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    Flying With Children

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All contents © 2011
by Lorin Killoy
    “Lori, if you’re afraid of flying, why did you fly here?” My 13 year-old nephew, Ryan, was helping me write a story for my creative writing class. I thought writing about my most recent round of misadventures in the air would be a good topic for a story.  
    “Actually, Ryan, I hate flying; I’m not afraid of flying; the actual flying part, including takeoff and landing, doesn’t bother me an iota. No, I hate just about everything that goes with flying: making reservations, waiting in lines, going through security, dealing with rude and noisy people, sitting in a space smaller than a coffin, playing luggage roulette, etc. I just don’t like the whole experience. Case in point: my most recent flight.  
    “Uncle Brian wanted to fly to visit his parents–your grandparents–here in Tennessee because our car is nine years old and has 126,000 miles on it. I agreed only if he would make the reservations. After all, we were coming down for his family’s reunion. Although I love my in-laws very much and enjoy visiting them, I hate making travel arrangements. I remember the days when I would be on the phone with the travel agent for over an hour trying to find the best price and schedule. Thankfully the Internet has made booking a flight much easier, but I still let Brian deal with it. Now, all he has to do is make a bid online, and within minutes we have electronic tickets. We bid an inexpensive price, but we only needed to go from Chicago to Nashville. We figured this would be cheaper than flying out of Madison or even Milwaukee.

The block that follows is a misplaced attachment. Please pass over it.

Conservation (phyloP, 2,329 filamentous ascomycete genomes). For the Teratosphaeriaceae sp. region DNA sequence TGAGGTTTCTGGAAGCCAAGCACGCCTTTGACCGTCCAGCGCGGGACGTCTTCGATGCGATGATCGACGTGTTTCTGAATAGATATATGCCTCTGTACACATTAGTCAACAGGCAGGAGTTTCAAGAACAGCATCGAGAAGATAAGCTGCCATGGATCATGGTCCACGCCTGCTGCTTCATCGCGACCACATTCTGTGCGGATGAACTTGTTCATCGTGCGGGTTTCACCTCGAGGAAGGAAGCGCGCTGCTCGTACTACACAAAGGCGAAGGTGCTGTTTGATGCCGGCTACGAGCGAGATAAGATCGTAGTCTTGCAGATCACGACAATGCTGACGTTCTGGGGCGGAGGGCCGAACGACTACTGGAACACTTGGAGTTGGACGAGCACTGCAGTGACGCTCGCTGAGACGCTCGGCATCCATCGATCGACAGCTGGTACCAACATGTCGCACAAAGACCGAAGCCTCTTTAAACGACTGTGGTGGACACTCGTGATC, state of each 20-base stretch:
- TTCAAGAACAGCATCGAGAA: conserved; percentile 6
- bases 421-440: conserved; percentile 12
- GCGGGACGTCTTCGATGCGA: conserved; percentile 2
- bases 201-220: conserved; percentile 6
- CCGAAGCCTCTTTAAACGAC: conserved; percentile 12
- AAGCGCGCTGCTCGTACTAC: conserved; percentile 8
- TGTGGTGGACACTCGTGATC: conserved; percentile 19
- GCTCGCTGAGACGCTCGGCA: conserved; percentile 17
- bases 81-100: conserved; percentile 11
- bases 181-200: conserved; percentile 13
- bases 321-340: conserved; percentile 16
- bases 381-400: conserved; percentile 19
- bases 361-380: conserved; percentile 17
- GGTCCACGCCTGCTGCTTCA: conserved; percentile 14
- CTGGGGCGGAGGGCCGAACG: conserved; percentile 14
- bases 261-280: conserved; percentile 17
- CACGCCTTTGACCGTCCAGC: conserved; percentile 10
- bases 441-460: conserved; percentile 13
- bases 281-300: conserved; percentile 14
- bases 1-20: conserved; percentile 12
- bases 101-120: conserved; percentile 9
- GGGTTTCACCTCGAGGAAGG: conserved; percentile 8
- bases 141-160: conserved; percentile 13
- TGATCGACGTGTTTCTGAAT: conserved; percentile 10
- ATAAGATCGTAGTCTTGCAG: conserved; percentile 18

“Wednesday evening, the night before the flight, we were up late packing and preparing for the trip. Goober, our older cat, decided that she didn’t want us to go. Before we put a stitch of clothing in the suitcase, she jumped in to try to prevent us from packing anything.  
    “Our flight was this past Thursday, and we had to wake up at 5:30 am because we wanted to be on the road between 6:00 and 6:30. We are not morning people at all, and the fact that we had been up late the night before didn’t help our state of mind. After putting on his clothes, your Uncle Brian realized he couldn’t remember the directions to his parents’ house from the Nashville airport, so he had to look online for the instructions. Don’t ask me why, but the map program he was using had no clue of the location of Nashville International Airport. Uncle Brian input a miscellaneous address in downtown Nashville and asked the program for the instructions from there.  
    “When we picked up our luggage, Goober decided to barricade the way to the kitchen, and thus the back door, by lying in the doorway. She’s a good-sized cat, but not big enough to prevent us from leaving. The look on her face, however, and the look on the face of her younger sister Lunch, told us how sad they were at our departure.